• Consideration should be given to include under-represented groups, such as indigenous and other minority groups in the local community.


Safe and Healthy Working Conditions

  • To provide a safe and healthy working environment bearing in mind international standards, the prevailing knowledge of the industry and of any specific hazards.
  • To take adequate steps to prevent accidents and injury to health arising out of, associated with, or occuring in the course of work, by minimising, so far as is reasonably practicable, the causes of hazards inherent in the working practice and environment.
  • Provide workers with suitable and sufficient health and safety training, in order that they fully understand the hazards associated with the work activity and environment and the correct practices required minimising the risks.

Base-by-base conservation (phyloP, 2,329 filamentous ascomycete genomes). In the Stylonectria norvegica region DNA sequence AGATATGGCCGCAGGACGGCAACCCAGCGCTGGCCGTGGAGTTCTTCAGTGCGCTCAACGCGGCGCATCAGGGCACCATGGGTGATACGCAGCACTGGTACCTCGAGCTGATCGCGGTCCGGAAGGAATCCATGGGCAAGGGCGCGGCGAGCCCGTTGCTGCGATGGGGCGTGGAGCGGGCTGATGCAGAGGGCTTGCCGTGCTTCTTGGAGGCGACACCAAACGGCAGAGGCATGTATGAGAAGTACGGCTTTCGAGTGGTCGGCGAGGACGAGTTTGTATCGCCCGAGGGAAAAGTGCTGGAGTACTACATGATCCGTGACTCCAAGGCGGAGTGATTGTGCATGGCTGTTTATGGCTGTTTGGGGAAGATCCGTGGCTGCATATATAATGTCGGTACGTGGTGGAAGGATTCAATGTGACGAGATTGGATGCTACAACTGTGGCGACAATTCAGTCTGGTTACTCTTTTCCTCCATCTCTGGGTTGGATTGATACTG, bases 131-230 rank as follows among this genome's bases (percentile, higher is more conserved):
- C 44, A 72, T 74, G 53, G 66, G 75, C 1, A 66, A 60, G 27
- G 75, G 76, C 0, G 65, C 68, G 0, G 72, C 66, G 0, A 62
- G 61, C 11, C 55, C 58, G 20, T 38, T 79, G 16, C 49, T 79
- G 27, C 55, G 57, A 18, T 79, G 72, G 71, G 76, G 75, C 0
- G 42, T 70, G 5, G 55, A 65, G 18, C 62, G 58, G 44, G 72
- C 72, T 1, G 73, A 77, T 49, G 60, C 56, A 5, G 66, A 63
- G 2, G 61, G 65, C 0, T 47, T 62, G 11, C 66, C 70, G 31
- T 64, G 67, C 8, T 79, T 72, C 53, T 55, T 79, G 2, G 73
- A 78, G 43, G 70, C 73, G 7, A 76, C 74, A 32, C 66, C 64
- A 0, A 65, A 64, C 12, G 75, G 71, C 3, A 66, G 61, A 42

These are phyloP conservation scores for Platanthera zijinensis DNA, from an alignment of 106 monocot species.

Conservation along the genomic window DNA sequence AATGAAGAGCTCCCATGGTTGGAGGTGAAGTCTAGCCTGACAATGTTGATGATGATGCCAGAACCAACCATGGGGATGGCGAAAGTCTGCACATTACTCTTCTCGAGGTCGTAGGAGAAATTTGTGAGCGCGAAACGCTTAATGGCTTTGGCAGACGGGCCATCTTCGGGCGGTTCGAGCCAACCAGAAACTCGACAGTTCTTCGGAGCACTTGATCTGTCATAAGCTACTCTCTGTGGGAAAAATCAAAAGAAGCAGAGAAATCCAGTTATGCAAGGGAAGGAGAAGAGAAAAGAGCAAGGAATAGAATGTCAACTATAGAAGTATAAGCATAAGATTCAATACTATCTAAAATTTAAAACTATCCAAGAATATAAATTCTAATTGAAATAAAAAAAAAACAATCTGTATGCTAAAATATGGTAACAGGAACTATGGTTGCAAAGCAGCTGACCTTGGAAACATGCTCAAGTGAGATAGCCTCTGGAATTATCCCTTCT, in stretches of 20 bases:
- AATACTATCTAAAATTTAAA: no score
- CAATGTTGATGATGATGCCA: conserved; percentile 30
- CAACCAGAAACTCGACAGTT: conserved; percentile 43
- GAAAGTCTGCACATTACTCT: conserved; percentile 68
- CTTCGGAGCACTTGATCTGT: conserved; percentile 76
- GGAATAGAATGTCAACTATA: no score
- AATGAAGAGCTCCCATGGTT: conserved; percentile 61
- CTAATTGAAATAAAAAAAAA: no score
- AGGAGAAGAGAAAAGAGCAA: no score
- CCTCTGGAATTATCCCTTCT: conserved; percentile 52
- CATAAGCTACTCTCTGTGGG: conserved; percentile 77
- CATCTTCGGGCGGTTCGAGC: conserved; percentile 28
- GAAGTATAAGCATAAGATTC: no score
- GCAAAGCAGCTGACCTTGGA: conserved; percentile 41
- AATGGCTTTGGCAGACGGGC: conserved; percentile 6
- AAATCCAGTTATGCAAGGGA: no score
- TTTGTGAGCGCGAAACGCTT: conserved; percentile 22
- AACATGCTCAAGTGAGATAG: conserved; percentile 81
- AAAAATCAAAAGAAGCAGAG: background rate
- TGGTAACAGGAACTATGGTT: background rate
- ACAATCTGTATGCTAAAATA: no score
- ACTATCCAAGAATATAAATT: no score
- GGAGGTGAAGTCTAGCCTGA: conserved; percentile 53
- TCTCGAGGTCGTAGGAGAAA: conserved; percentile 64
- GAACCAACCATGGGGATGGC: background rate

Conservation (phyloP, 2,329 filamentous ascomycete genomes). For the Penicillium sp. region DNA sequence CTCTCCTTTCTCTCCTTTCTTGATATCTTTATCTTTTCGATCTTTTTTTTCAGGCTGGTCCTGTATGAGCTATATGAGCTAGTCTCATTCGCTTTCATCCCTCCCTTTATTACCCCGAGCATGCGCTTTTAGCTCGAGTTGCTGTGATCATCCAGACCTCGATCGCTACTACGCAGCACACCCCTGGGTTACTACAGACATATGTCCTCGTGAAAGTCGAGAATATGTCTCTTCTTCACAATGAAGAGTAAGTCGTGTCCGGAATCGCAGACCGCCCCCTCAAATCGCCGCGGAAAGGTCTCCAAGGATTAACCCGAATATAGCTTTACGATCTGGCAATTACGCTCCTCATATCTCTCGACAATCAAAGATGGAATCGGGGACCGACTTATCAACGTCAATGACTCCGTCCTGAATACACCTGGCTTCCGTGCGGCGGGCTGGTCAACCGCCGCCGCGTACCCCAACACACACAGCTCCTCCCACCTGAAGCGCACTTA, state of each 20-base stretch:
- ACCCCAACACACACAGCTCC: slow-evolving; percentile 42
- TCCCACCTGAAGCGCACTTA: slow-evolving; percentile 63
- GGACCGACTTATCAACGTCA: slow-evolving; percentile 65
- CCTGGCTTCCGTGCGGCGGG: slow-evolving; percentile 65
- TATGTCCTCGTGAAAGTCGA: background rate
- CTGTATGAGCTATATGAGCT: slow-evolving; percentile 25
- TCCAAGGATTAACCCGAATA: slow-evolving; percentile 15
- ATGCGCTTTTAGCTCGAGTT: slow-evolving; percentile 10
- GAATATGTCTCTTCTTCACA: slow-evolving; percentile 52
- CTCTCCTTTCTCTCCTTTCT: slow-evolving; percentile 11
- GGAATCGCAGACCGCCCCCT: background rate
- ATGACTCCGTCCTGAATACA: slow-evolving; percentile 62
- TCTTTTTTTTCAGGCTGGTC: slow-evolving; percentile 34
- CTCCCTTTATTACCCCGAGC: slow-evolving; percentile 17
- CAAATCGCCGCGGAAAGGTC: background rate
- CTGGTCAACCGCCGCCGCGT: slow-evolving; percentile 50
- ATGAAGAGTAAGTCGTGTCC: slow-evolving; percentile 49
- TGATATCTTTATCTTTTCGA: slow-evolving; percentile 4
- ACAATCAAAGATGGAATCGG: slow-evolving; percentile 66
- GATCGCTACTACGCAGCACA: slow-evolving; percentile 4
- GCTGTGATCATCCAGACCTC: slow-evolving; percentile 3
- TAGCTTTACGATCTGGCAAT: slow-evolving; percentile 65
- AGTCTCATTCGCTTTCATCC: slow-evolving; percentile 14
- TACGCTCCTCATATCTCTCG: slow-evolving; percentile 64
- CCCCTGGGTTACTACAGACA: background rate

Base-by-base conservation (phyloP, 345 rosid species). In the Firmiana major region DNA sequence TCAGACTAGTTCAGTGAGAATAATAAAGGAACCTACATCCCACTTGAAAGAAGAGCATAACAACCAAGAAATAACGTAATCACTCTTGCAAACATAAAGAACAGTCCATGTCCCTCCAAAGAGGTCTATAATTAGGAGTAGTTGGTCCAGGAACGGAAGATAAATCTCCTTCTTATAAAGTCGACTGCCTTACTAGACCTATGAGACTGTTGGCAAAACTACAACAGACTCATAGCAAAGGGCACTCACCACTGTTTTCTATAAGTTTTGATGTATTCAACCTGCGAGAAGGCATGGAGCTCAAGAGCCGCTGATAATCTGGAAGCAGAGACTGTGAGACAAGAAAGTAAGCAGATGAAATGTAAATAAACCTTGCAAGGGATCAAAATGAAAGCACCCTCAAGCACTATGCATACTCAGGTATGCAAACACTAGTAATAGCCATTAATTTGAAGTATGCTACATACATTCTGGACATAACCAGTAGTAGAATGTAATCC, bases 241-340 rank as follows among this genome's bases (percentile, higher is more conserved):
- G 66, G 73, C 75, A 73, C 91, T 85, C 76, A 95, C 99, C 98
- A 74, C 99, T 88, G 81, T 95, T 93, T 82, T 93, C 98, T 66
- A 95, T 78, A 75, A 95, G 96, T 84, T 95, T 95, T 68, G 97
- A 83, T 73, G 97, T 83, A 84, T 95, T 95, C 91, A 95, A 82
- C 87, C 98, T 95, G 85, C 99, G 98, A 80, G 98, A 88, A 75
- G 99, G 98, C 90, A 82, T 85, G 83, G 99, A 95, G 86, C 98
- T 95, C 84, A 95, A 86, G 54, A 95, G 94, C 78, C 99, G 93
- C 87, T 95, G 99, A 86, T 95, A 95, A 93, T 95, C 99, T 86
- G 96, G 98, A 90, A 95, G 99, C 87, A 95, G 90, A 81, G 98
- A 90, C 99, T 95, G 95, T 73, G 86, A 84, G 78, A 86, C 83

• Purchasing staff should consider the support and aims of fair trade to assist producers in developing countries to rise out of poverty through increased trade at a fair price covering the cost of sustainable production and investment sustainable social, environmental and economic development within their communities. Selecting fair trade products builds a more sustainable future for future generations.

Related Policies or legislation 

  • Overarching Purchasing Policy
  • Asset Disposal Policy
  • UWA Sustainability Policy

Useful links:

Chartered Institute of Purchasing and Supply -

Sustainable Procurement Practice Guidelines -

Fair Trade Association -

APCC - Accessing a Suppliers Sustainability Credentials -

Good Environmental Choice Australia -

Towards Zero Waste -

OGC - Buy Green and make a Difference -